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Showing posts from March, 2019

More New Stablemate Molds 2019

New Stablemate molds are popping out of the Breyer factory faster than ever.

Darley is an Egyptian Arabian Stallion sculpted by Tabitha Pack that debuted as the sixth 2018 Stablemate Club model. He has a beautiful head. His pose is a little odd with one front leg tucked way up and his tail is a bit wing-like, but he has loads of customizing potential.


Darwin, or "Mini Dundee" is the new Stablemate mold from the 2018 Priemer Club. Sculpted by Kelly Sealey, he is a chunky boy performing the Pesade, a movement where the horse rears to a 45 degree angle and holds still. He will make a great Lipizzaner, Fjord, or pony. He'll be a 2019 Breyerfest Single-Day ticket horse.


New Stablemate Molds 2019

I'm excited to have some handsome sport breed molds in my body box of Breyer Stablemates. My show string is always a little light when it comes to the thoroughbred class—but not when I finish up these new molds!


Both models boast gobs of details, beautiful muscles, and long tails. The manes are on the shorter side and easy to remove, but the forelocks wrap over one eye to make room for the horns. (The forelocks are easier to remove than some.) The Thoroughbred tail is super for heating up and bending into a swishing tail. The Warmblood tail gave me a little trouble when I tried to remove it... the tail was sturdier than the leg (oops!)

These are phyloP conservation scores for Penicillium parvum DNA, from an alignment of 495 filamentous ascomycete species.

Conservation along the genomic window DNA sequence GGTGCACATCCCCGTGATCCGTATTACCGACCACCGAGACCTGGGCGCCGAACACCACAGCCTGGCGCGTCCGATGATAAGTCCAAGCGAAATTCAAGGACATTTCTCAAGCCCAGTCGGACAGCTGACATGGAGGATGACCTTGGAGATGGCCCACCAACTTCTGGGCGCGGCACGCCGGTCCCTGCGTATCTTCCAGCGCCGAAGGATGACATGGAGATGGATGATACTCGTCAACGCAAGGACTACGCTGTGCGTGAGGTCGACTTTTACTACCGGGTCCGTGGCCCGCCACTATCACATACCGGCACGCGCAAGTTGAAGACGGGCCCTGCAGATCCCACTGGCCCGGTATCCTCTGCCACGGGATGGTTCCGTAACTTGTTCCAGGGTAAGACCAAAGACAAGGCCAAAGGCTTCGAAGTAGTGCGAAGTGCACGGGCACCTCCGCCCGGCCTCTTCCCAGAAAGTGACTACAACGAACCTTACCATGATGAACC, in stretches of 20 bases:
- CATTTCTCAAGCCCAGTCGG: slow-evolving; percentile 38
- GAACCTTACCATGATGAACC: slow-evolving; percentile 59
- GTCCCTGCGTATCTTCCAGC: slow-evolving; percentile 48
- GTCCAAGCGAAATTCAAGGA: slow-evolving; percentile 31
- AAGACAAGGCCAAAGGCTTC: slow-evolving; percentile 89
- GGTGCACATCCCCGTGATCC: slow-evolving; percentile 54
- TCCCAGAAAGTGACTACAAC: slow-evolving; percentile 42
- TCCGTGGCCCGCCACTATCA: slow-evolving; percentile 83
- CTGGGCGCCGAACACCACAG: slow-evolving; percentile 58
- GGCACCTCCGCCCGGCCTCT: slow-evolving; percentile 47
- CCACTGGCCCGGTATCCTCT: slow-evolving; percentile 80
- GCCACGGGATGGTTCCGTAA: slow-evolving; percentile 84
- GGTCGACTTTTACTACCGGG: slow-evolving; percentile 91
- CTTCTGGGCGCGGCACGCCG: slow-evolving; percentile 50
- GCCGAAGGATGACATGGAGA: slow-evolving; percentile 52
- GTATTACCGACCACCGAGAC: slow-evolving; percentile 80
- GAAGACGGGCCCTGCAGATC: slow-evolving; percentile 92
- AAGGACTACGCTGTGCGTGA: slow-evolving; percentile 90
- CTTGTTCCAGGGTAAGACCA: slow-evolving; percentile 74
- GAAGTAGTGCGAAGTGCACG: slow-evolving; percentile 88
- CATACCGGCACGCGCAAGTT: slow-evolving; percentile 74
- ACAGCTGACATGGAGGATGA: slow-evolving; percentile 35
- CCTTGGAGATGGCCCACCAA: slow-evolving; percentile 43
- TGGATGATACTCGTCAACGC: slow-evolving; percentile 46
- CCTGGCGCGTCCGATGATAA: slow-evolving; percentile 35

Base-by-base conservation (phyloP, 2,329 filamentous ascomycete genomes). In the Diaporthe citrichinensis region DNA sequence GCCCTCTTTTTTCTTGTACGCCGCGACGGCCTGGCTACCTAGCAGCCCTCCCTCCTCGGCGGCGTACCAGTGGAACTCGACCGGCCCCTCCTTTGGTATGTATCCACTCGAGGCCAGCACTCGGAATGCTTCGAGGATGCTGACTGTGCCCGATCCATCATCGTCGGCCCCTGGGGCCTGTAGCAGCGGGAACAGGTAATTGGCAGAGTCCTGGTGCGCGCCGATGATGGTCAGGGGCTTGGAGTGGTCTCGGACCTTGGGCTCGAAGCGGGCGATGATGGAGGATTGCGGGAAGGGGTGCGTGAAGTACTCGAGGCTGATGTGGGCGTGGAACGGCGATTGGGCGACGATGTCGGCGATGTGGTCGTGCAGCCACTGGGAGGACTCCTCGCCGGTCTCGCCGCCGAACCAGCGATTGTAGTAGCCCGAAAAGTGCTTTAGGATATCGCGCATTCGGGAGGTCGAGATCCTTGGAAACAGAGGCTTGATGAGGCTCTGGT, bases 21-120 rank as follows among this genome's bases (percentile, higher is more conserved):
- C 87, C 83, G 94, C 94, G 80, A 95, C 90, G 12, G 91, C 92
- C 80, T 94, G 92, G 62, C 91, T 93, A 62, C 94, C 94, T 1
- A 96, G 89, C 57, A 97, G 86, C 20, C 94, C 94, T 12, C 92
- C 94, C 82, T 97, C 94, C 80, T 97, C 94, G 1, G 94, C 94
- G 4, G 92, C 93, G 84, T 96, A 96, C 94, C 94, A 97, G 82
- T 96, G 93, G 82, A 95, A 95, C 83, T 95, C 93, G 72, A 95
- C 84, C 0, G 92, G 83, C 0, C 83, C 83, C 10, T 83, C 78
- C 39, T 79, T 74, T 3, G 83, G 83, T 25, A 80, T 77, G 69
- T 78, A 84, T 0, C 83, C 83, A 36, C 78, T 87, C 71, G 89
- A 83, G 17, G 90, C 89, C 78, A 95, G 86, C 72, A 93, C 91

Technically, the thoroughbred is a stallion and the warmblood is a mare, but I feel that the warmblood has a wonderful, cresty neck and a nice candidate for a stallion. The lighter-built thoroughbred has potential to be customized into a gelding or mare.

I wish more attention was allotted to the pasterns and hooves on both models, and to the knee an…

Simple Customs: Tail Swaps

Most days when I start a new custom mini model, I get out my saw and cut off the tail and Dremel off the mane with the intent of sculpting new hair from scratch—but upon closer inspection, I’ve noticed that it isn’t that the original tails are all terrible, it’s just that I’m tired of seeing them on that particular model.

My first tail swaps began with Valegro’s tail. Here it is on a TWH:


And again on Mirado, but rotated:


I thought I’d share a little bit about my process for those of you who want to experiment. If you are keeping the mane (and it isn’t braided) find a tail that matches in sculpting style. For example, the G3 Peruvian Paso and the G4 Driving Horse (now sometimes called the Walking Warmblood) both have hair with many detailed sections—a perfect Jane Lunger match! Carefully cut the tails off of both models with a small saw, always being mindful of your fingers and using a vice to hold the towel-wrapped model if possible. When the tails are off it’s a great time to sand se…